Then, defensively, the way they beat Stanford is getting turnovers, and that’s what this defense is predicated on. They get pressure, they bring pressure from all over, and they try to create turnovers. Since 2005, San Diego State is number one in the country in turnover margin per game at +1.27 per game. They get turnovers, they get them in bunches. They’ve had 51 interceptions in that same time frame, that’s number one in the country as well. So, if they can rattle Chryst, and they can get to him and create pressure, and they can create turnovers, they can absolutely win this game.

CBS Local Sports: We’ve talked a little about how Stanford’s offense can attack SDSU’s defense, but how does the defense try and stop a guy like Penny?

Jay Feely: Well, you have to come up and tackle and not just arm tackle. You have to tackle him with your body and gang tackle, run to the ball. I thought that’s what stood out to me most in their loss to USC last week was USC’s ability to run the ball. I wasn’t surprised that Sam Darnold was able to throw the ball around, but rushing, giving up 307 yards to USC last week. That offensive line for USC just destroyed that (Stanford) front. And, you can see that San Diego State is going to try to do the same thing. They got big guys up front, all their guys are over 300.

Stanford has to step up and play solid, assignment-sound defense and come up and be ready to tackle Rashaad Penny. They have to tell (QB) Christian Chapman from San Diego State look, if you can beat us, we can live with that.

CBS Local Sports: Another Pac-12, Mountain West clash takes place that night with Oregon heading to Laramie to take on Wyoming. For the Ducks, they look like the Oregon of old so far averaging nearly 60 points per game, despite it being largely the same group from last year. What’s the biggest difference this season?

Jay Feely: You have to give Willie Taggart a ton of credit. He’s trying to create the environment where, it’s fun to be a part of that program. He is a physical, grinding, type of coach where he wants to get after his players and they had some issues this offseason. But he’s trying to create an atmosphere of fun that existed for a long time under Chip Kelly at Oregon and then kind of disappeared. Willie Taggart is trying to bring that back.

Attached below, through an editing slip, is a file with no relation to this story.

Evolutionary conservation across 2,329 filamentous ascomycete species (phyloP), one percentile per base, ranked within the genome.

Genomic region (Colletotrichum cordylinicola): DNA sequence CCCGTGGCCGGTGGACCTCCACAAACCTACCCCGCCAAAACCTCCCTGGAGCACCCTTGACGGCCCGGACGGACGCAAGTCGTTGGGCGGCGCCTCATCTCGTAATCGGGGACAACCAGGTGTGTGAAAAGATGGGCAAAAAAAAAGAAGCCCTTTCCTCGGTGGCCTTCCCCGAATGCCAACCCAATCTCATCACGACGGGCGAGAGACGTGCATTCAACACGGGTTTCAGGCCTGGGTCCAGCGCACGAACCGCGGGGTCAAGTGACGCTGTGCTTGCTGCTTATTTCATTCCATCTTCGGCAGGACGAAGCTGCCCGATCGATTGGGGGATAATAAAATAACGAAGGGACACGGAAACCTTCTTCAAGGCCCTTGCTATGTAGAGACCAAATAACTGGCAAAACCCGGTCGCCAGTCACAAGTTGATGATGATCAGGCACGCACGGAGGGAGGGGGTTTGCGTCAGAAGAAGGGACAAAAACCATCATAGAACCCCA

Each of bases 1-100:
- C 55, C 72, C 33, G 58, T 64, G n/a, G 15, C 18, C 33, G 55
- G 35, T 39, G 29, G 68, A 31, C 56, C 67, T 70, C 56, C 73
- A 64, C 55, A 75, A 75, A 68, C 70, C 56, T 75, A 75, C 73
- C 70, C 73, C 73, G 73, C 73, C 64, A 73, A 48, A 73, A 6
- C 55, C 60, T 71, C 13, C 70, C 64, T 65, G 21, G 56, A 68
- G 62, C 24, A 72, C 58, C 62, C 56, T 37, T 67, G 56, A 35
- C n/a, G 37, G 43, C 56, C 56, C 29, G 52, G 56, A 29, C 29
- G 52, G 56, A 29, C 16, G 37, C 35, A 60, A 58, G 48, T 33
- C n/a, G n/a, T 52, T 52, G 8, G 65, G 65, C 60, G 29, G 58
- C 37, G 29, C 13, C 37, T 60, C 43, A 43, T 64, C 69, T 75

Look at USF last year and how they opened up that offense and let Quinton Flowers just run all over the field. That fit his style, and they’re doing the same thing there at Oregon. Looking at the pieces they have and creating favorable match-ups and utilizing the talent that they have.

CBS Local Sports: For Wyoming, their QB, Josh Allen, was mentioned as one of the top NFL prospects at that position heading into the year. With another opportunity to be in the national spotlight, does he live up to that billing?

Jay Feely: I love Josh Allen. He struggled a little bit against Iowa, made a couple of poor decisions, but he also made some throws that probably [only] four or five NFL quarterbacks that could make. He’s impressive and, when you come to the combine and all the stuff after the season, he’ll be one of the guys that teams will be drooling over because of all of his physical tools. His ability to run the ball, 6’5″, has just a canon for an arm, the ability to throw on the move, all of those things that you want.

It is a big opportunity for him, though, because he didn’t play his best game against Iowa. He can go out there and he can re-assert himself and make everybody talk about him again. Because going into the Iowa game, everybody was talking about him. Then he struggled in that game, and everybody kind of stopped talking about him. That’s the ebb and flow of college football, but it’s a great opportunity for Wyoming and for Josh Allen in particular.

CBS Local Sports: This game is in Laramie, what are the keys for victory for each team?

Jay Feely: For Oregon, you have to take advantage of your speed and take advantage of your playmakers. You have a decided advantage there. When you look at Wyoming, Josh Allen has to play mistake-free football. He has to take chances when he has the opportunity, but not turn the ball over, which is something that he did against Iowa. Last year, 3,200 yards, 28 touchdowns and 15 interceptions. The interceptions are what kill you. The turnovers are what kill you when you’re the team trying to pull an upset like Wyoming is on Saturday night.